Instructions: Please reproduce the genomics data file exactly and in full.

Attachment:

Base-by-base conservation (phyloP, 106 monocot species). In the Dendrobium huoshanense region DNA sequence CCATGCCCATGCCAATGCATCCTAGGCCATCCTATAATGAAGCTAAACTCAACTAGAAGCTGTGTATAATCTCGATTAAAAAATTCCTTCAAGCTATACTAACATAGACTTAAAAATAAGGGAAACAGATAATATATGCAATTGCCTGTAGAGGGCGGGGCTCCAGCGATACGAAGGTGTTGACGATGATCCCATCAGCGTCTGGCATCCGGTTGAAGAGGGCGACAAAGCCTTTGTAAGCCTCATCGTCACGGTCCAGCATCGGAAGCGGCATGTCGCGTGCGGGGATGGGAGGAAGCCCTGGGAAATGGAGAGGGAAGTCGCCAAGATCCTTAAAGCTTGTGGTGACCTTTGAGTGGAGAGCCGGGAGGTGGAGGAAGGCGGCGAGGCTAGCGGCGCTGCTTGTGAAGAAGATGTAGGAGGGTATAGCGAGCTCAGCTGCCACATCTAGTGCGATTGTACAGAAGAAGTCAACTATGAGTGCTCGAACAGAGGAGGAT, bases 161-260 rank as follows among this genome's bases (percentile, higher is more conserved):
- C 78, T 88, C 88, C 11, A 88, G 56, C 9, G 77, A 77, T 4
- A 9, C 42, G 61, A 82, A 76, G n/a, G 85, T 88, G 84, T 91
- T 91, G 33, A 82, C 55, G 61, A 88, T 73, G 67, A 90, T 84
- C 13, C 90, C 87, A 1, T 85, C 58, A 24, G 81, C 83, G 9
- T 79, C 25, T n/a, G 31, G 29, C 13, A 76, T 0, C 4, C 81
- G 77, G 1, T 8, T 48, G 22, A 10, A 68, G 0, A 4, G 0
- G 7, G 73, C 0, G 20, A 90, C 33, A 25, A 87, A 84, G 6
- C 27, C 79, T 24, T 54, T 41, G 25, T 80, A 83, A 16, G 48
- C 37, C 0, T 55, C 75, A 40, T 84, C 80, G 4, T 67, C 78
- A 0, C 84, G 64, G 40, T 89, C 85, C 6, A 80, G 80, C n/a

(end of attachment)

Base-by-base conservation (phyloP, 106 monocot species). In the Dendrobium huoshanense region DNA sequence CCATGCCCATGCCAATGCATCCTAGGCCATCCTATAATGAAGCTAAACTCAACTAGAAGCTGTGTATAATCTCGATTAAAAAATTCCTTCAAGCTATACTAACATAGACTTAAAAATAAGGGAAACAGATAATATATGCAATTGCCTGTAGAGGGCGGGGCTCCAGCGATACGAAGGTGTTGACGATGATCCCATCAGCGTCTGGCATCCGGTTGAAGAGGGCGACAAAGCCTTTGTAAGCCTCATCGTCACGGTCCAGCATCGGAAGCGGCATGTCGCGTGCGGGGATGGGAGGAAGCCCTGGGAAATGGAGAGGGAAGTCGCCAAGATCCTTAAAGCTTGTGGTGACCTTTGAGTGGAGAGCCGGGAGGTGGAGGAAGGCGGCGAGGCTAGCGGCGCTGCTTGTGAAGAAGATGTAGGAGGGTATAGCGAGCTCAGCTGCCACATCTAGTGCGATTGTACAGAAGAAGTCAACTATGAGTGCTCGAACAGAGGAGGAT, bases 161-260 rank as follows among this genome's bases (percentile, higher is more conserved):
- C 78, T 88, C 88, C 11, A 88, G 56, C 9, G 77, A 77, T 4
- A 9, C 42, G 61, A 82, A 76, G n/a, G 85, T 88, G 84, T 91
- T 91, G 33, A 82, C 55, G 61, A 88, T 73, G 67, A 90, T 84
- C 13, C 90, C 87, A 1, T 85, C 58, A 24, G 81, C 83, G 9
- T 79, C 25, T n/a, G 31, G 29, C 13, A 76, T 0, C 4, C 81
- G 77, G 1, T 8, T 48, G 22, A 10, A 68, G 0, A 4, G 0
- G 7, G 73, C 0, G 20, A 90, C 33, A 25, A 87, A 84, G 6
- C 27, C 79, T 24, T 54, T 41, G 25, T 80, A 83, A 16, G 48
- C 37, C 0, T 55, C 75, A 40, T 84, C 80, G 4, T 67, C 78
- A 0, C 84, G 64, G 40, T 89, C 85, C 6, A 80, G 80, C n/a